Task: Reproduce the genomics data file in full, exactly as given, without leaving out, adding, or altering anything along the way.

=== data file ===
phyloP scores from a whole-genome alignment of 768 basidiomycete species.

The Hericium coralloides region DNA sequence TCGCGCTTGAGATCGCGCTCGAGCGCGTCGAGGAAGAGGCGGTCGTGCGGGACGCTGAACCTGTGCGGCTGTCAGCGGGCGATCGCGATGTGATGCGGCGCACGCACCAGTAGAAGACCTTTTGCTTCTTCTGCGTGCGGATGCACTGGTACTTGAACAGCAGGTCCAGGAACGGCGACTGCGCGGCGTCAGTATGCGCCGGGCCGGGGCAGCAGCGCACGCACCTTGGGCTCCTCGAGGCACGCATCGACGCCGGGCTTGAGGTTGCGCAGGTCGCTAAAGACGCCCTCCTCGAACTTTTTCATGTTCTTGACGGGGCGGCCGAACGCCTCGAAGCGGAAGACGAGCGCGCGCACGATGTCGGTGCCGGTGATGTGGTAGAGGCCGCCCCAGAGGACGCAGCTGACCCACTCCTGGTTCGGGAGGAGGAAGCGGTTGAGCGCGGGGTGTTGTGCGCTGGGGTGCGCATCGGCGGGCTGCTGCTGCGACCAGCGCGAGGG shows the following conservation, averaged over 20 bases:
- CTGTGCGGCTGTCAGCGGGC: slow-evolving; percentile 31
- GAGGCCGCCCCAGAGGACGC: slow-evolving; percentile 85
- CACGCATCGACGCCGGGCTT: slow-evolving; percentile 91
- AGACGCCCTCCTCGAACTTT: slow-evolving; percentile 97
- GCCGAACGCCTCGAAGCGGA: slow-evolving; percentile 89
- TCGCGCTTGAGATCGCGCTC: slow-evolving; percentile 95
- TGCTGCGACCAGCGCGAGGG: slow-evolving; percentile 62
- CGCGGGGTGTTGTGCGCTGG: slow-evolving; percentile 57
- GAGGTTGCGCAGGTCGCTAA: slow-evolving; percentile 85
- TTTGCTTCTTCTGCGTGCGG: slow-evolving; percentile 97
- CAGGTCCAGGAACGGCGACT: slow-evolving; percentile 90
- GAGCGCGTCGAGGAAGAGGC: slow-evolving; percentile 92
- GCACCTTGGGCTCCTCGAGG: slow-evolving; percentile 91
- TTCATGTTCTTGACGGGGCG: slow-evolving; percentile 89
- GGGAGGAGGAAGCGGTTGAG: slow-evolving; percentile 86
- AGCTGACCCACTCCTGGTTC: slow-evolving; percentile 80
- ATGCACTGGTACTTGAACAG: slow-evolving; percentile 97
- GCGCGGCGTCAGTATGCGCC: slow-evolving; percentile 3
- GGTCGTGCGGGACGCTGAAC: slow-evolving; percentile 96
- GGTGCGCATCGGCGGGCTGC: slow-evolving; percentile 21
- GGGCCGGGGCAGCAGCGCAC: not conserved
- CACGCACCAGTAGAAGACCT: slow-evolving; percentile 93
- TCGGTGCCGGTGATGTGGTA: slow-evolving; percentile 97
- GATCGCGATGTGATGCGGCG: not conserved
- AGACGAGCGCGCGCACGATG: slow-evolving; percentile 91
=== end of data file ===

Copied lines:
phyloP scores from a whole-genome alignment of 768 basidiomycete species.

The Hericium coralloides region DNA sequence TCGCGCTTGAGATCGCGCTCGAGCGCGTCGAGGAAGAGGCGGTCGTGCGGGACGCTGAACCTGTGCGGCTGTCAGCGGGCGATCGCGATGTGATGCGGCGCACGCACCAGTAGAAGACCTTTTGCTTCTTCTGCGTGCGGATGCACTGGTACTTGAACAGCAGGTCCAGGAACGGCGACTGCGCGGCGTCAGTATGCGCCGGGCCGGGGCAGCAGCGCACGCACCTTGGGCTCCTCGAGGCACGCATCGACGCCGGGCTTGAGGTTGCGCAGGTCGCTAAAGACGCCCTCCTCGAACTTTTTCATGTTCTTGACGGGGCGGCCGAACGCCTCGAAGCGGAAGACGAGCGCGCGCACGATGTCGGTGCCGGTGATGTGGTAGAGGCCGCCCCAGAGGACGCAGCTGACCCACTCCTGGTTCGGGAGGAGGAAGCGGTTGAGCGCGGGGTGTTGTGCGCTGGGGTGCGCATCGGCGGGCTGCTGCTGCGACCAGCGCGAGGG shows the following conservation, averaged over 20 bases:
- CTGTGCGGCTGTCAGCGGGC: slow-evolving; percentile 31
- GAGGCCGCCCCAGAGGACGC: slow-evolving; percentile 85
- CACGCATCGACGCCGGGCTT: slow-evolving; percentile 91
- AGACGCCCTCCTCGAACTTT: slow-evolving; percentile 97
- GCCGAACGCCTCGAAGCGGA: slow-evolving; percentile 89
- TCGCGCTTGAGATCGCGCTC: slow-evolving; percentile 95
- TGCTGCGACCAGCGCGAGGG: slow-evolving; percentile 62
- CGCGGGGTGTTGTGCGCTGG: slow-evolving; percentile 57
- GAGGTTGCGCAGGTCGCTAA: slow-evolving; percentile 85
- TTTGCTTCTTCTGCGTGCGG: slow-evolving; percentile 97
- CAGGTCCAGGAACGGCGACT: slow-evolving; percentile 90
- GAGCGCGTCGAGGAAGAGGC: slow-evolving; percentile 92
- GCACCTTGGGCTCCTCGAGG: slow-evolving; percentile 91
- TTCATGTTCTTGACGGGGCG: slow-evolving; percentile 89
- GGGAGGAGGAAGCGGTTGAG: slow-evolving; percentile 86
- AGCTGACCCACTCCTGGTTC: slow-evolving; percentile 80
- ATGCACTGGTACTTGAACAG: slow-evolving; percentile 97
- GCGCGGCGTCAGTATGCGCC: slow-evolving; percentile 3
- GGTCGTGCGGGACGCTGAAC: slow-evolving; percentile 96
- GGTGCGCATCGGCGGGCTGC: slow-evolving; percentile 21
- GGGCCGGGGCAGCAGCGCAC: not conserved
- CACGCACCAGTAGAAGACCT: slow-evolving; percentile 93
- TCGGTGCCGGTGATGTGGTA: slow-evolving; percentile 97
- GATCGCGATGTGATGCGGCG: not conserved
- AGACGAGCGCGCGCACGATG: slow-evolving; percentile 91